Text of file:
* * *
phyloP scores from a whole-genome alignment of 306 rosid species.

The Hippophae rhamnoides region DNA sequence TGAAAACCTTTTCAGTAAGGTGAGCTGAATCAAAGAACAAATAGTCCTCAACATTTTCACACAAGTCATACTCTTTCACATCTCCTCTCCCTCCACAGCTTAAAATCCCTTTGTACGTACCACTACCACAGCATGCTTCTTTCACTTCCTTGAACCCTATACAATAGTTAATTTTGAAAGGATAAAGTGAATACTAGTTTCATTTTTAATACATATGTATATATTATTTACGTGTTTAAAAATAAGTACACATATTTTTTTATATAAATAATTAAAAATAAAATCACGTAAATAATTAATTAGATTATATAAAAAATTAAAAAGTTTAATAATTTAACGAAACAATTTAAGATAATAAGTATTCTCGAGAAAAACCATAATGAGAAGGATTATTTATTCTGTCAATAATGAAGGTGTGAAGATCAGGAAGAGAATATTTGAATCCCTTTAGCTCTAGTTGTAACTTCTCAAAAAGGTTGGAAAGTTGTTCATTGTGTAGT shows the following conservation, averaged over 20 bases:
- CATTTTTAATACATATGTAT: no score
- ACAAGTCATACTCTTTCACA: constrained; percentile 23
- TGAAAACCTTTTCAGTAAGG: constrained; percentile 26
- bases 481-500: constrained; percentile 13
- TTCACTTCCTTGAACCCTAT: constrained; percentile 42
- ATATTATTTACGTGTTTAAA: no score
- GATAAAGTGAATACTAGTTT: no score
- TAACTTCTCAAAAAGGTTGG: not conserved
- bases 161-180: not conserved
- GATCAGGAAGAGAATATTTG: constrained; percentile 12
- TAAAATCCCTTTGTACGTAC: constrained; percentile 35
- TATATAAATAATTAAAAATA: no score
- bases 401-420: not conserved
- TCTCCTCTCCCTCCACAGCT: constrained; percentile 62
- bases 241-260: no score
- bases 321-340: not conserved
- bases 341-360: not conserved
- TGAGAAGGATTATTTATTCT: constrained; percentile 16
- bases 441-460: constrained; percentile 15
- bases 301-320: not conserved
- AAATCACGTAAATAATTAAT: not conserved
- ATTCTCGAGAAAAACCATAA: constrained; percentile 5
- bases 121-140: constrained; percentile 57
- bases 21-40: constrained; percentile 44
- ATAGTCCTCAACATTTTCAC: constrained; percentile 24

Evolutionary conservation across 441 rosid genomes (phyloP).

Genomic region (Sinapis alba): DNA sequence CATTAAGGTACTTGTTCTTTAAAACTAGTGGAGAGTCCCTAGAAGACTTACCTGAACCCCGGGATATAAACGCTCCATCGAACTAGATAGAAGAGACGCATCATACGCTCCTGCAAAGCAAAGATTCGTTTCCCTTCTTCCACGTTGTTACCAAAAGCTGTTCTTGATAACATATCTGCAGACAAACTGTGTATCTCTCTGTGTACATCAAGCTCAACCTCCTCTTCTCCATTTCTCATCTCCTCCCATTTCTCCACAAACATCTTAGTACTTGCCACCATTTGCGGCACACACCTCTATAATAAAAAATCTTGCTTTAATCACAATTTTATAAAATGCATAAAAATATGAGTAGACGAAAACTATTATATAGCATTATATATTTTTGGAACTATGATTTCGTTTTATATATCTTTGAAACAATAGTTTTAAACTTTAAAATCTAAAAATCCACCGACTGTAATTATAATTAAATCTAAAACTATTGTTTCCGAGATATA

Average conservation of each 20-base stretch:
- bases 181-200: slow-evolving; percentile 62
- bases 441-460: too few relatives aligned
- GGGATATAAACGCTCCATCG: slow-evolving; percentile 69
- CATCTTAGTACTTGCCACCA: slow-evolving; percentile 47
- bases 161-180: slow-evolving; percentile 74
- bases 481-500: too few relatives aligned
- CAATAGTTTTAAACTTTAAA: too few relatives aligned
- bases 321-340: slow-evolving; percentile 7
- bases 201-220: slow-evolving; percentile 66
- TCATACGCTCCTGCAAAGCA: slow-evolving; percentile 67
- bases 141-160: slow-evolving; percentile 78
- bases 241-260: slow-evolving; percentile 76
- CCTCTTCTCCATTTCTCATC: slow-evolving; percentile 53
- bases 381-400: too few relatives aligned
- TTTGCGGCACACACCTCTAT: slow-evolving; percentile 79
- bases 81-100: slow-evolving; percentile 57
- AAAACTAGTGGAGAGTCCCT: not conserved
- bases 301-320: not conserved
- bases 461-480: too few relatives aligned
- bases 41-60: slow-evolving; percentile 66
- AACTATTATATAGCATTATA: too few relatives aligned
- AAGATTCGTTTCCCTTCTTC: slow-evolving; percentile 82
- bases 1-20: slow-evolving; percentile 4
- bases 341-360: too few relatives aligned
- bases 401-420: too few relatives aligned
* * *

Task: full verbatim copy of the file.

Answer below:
phyloP scores from a whole-genome alignment of 306 rosid species.

The Hippophae rhamnoides region DNA sequence TGAAAACCTTTTCAGTAAGGTGAGCTGAATCAAAGAACAAATAGTCCTCAACATTTTCACACAAGTCATACTCTTTCACATCTCCTCTCCCTCCACAGCTTAAAATCCCTTTGTACGTACCACTACCACAGCATGCTTCTTTCACTTCCTTGAACCCTATACAATAGTTAATTTTGAAAGGATAAAGTGAATACTAGTTTCATTTTTAATACATATGTATATATTATTTACGTGTTTAAAAATAAGTACACATATTTTTTTATATAAATAATTAAAAATAAAATCACGTAAATAATTAATTAGATTATATAAAAAATTAAAAAGTTTAATAATTTAACGAAACAATTTAAGATAATAAGTATTCTCGAGAAAAACCATAATGAGAAGGATTATTTATTCTGTCAATAATGAAGGTGTGAAGATCAGGAAGAGAATATTTGAATCCCTTTAGCTCTAGTTGTAACTTCTCAAAAAGGTTGGAAAGTTGTTCATTGTGTAGT shows the following conservation, averaged over 20 bases:
- CATTTTTAATACATATGTAT: no score
- ACAAGTCATACTCTTTCACA: constrained; percentile 23
- TGAAAACCTTTTCAGTAAGG: constrained; percentile 26
- bases 481-500: constrained; percentile 13
- TTCACTTCCTTGAACCCTAT: constrained; percentile 42
- ATATTATTTACGTGTTTAAA: no score
- GATAAAGTGAATACTAGTTT: no score
- TAACTTCTCAAAAAGGTTGG: not conserved
- bases 161-180: not conserved
- GATCAGGAAGAGAATATTTG: constrained; percentile 12
- TAAAATCCCTTTGTACGTAC: constrained; percentile 35
- TATATAAATAATTAAAAATA: no score
- bases 401-420: not conserved
- TCTCCTCTCCCTCCACAGCT: constrained; percentile 62
- bases 241-260: no score
- bases 321-340: not conserved
- bases 341-360: not conserved
- TGAGAAGGATTATTTATTCT: constrained; percentile 16
- bases 441-460: constrained; percentile 15
- bases 301-320: not conserved
- AAATCACGTAAATAATTAAT: not conserved
- ATTCTCGAGAAAAACCATAA: constrained; percentile 5
- bases 121-140: constrained; percentile 57
- bases 21-40: constrained; percentile 44
- ATAGTCCTCAACATTTTCAC: constrained; percentile 24

Evolutionary conservation across 441 rosid genomes (phyloP).

Genomic region (Sinapis alba): DNA sequence CATTAAGGTACTTGTTCTTTAAAACTAGTGGAGAGTCCCTAGAAGACTTACCTGAACCCCGGGATATAAACGCTCCATCGAACTAGATAGAAGAGACGCATCATACGCTCCTGCAAAGCAAAGATTCGTTTCCCTTCTTCCACGTTGTTACCAAAAGCTGTTCTTGATAACATATCTGCAGACAAACTGTGTATCTCTCTGTGTACATCAAGCTCAACCTCCTCTTCTCCATTTCTCATCTCCTCCCATTTCTCCACAAACATCTTAGTACTTGCCACCATTTGCGGCACACACCTCTATAATAAAAAATCTTGCTTTAATCACAATTTTATAAAATGCATAAAAATATGAGTAGACGAAAACTATTATATAGCATTATATATTTTTGGAACTATGATTTCGTTTTATATATCTTTGAAACAATAGTTTTAAACTTTAAAATCTAAAAATCCACCGACTGTAATTATAATTAAATCTAAAACTATTGTTTCCGAGATATA

Average conservation of each 20-base stretch:
- bases 181-200: slow-evolving; percentile 62
- bases 441-460: too few relatives aligned
- GGGATATAAACGCTCCATCG: slow-evolving; percentile 69
- CATCTTAGTACTTGCCACCA: slow-evolving; percentile 47
- bases 161-180: slow-evolving; percentile 74
- bases 481-500: too few relatives aligned
- CAATAGTTTTAAACTTTAAA: too few relatives aligned
- bases 321-340: slow-evolving; percentile 7
- bases 201-220: slow-evolving; percentile 66
- TCATACGCTCCTGCAAAGCA: slow-evolving; percentile 67
- bases 141-160: slow-evolving; percentile 78
- bases 241-260: slow-evolving; percentile 76
- CCTCTTCTCCATTTCTCATC: slow-evolving; percentile 53
- bases 381-400: too few relatives aligned
- TTTGCGGCACACACCTCTAT: slow-evolving; percentile 79
- bases 81-100: slow-evolving; percentile 57
- AAAACTAGTGGAGAGTCCCT: not conserved
- bases 301-320: not conserved
- bases 461-480: too few relatives aligned
- bases 41-60: slow-evolving; percentile 66
- AACTATTATATAGCATTATA: too few relatives aligned
- AAGATTCGTTTCCCTTCTTC: slow-evolving; percentile 82
- bases 1-20: slow-evolving; percentile 4
- bases 341-360: too few relatives aligned
- bases 401-420: too few relatives aligned